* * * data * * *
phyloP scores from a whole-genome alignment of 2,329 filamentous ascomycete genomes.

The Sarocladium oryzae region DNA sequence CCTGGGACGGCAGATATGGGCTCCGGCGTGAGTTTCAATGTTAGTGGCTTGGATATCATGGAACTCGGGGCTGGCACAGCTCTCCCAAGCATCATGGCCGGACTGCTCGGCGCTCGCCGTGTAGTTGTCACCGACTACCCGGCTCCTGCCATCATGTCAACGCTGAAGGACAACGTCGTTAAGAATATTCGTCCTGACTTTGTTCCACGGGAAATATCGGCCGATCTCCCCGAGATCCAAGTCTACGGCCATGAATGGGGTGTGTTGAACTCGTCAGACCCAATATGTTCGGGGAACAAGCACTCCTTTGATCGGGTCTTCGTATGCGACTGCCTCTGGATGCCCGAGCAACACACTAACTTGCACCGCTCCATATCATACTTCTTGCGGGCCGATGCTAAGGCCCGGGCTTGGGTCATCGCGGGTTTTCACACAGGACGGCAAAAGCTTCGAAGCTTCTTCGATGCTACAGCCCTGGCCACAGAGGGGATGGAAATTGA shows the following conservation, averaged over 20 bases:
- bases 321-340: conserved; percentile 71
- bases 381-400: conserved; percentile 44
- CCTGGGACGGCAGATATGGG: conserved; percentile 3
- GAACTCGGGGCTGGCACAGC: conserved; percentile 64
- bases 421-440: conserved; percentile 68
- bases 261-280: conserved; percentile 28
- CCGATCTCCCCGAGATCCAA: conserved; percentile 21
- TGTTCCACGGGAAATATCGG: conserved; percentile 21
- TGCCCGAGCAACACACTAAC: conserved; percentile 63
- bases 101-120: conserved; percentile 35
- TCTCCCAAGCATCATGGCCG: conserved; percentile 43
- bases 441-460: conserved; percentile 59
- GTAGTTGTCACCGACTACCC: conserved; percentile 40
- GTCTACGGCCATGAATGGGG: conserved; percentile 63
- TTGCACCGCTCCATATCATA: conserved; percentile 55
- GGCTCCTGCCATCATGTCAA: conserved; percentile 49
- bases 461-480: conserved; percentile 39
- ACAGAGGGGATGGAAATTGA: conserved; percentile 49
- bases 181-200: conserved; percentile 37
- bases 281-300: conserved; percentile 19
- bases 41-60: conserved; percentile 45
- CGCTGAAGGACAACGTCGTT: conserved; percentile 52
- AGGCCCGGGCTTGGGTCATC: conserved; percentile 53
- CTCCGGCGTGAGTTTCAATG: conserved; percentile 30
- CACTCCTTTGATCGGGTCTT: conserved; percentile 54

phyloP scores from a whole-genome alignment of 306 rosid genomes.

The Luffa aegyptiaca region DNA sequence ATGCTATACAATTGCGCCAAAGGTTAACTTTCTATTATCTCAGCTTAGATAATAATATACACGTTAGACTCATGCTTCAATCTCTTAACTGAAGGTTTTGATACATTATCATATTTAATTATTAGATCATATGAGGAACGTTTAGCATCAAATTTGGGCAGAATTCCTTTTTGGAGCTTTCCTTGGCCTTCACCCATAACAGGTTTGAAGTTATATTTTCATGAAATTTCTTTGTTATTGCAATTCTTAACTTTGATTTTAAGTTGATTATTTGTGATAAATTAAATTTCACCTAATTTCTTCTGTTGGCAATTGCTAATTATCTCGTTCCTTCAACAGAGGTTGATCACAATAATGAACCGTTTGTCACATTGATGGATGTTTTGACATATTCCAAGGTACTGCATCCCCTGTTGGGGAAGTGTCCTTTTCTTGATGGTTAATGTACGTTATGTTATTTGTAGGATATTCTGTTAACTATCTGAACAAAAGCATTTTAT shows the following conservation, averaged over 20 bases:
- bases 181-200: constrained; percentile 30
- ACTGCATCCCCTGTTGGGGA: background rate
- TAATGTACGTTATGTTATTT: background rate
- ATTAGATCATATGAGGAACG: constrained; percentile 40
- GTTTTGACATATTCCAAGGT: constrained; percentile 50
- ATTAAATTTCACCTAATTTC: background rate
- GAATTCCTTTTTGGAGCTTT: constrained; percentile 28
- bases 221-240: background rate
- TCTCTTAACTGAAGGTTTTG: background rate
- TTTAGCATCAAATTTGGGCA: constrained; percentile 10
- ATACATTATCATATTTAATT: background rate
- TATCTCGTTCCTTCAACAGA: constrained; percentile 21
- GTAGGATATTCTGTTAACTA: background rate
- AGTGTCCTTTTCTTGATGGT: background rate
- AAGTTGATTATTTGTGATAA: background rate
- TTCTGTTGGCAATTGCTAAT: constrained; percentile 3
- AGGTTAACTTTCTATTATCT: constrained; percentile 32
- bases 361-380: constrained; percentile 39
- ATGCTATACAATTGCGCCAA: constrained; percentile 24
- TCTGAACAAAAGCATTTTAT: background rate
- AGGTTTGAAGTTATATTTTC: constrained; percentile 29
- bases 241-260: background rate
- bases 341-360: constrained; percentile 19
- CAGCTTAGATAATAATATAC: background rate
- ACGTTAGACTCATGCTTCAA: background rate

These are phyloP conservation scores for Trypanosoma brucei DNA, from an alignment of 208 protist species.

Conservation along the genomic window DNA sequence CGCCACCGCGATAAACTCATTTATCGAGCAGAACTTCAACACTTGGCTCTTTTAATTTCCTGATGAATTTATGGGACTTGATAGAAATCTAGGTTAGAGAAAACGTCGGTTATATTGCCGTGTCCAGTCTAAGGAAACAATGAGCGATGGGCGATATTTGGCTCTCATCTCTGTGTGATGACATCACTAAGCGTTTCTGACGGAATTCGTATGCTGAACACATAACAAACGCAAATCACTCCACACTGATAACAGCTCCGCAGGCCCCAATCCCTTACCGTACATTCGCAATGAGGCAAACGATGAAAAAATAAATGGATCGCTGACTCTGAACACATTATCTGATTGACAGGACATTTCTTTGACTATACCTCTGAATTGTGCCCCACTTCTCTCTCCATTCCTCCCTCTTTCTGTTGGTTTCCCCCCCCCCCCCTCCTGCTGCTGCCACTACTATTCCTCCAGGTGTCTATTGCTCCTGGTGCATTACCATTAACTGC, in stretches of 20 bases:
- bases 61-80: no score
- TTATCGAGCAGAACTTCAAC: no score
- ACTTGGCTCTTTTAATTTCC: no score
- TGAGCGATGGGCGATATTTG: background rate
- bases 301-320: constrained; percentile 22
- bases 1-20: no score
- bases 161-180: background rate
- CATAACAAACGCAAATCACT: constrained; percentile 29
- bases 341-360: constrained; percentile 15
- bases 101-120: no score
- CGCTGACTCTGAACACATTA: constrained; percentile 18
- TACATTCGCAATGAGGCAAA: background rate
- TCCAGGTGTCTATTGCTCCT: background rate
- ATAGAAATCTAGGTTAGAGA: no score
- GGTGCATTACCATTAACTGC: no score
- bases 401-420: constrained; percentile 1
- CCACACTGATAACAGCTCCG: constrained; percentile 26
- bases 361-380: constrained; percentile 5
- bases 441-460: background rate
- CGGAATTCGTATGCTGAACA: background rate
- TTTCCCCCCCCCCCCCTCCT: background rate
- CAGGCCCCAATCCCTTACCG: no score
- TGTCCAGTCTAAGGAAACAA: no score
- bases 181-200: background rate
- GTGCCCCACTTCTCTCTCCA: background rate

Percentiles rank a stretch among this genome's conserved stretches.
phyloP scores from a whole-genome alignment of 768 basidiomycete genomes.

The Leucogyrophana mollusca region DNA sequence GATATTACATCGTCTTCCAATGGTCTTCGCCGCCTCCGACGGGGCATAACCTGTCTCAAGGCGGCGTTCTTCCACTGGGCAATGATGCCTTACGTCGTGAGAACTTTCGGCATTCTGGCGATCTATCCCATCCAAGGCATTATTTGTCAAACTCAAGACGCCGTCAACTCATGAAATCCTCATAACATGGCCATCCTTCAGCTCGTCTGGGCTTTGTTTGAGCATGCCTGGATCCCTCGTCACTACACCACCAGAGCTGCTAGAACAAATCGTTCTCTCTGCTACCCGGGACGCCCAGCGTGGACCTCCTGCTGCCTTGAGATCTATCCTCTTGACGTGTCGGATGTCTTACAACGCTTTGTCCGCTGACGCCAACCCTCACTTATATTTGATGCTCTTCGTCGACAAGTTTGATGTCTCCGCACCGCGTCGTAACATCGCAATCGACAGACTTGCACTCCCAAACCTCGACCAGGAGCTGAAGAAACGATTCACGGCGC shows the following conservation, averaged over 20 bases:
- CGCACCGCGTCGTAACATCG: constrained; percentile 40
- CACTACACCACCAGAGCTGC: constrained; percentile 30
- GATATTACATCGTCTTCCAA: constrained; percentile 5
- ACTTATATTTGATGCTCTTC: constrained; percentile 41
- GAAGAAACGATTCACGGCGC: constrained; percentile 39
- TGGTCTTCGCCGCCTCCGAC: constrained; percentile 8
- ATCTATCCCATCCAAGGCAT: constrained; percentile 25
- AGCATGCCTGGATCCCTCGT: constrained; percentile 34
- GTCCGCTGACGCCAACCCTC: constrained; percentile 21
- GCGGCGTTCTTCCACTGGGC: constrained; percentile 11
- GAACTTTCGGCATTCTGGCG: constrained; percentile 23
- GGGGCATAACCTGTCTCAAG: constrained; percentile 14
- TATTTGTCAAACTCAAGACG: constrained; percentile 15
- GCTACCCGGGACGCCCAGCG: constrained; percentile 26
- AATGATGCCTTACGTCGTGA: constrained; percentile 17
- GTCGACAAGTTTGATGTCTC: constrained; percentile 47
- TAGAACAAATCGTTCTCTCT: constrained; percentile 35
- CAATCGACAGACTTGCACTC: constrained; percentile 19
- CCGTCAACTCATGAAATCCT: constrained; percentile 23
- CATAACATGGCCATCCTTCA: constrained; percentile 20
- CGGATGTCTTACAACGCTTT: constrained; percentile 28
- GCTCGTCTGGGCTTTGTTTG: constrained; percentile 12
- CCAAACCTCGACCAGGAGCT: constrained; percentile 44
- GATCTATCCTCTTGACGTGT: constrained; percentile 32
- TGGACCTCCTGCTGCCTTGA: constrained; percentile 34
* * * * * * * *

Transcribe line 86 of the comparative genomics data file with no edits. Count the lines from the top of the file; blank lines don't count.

- CACTACACCACCAGAGCTGC: constrained; percentile 30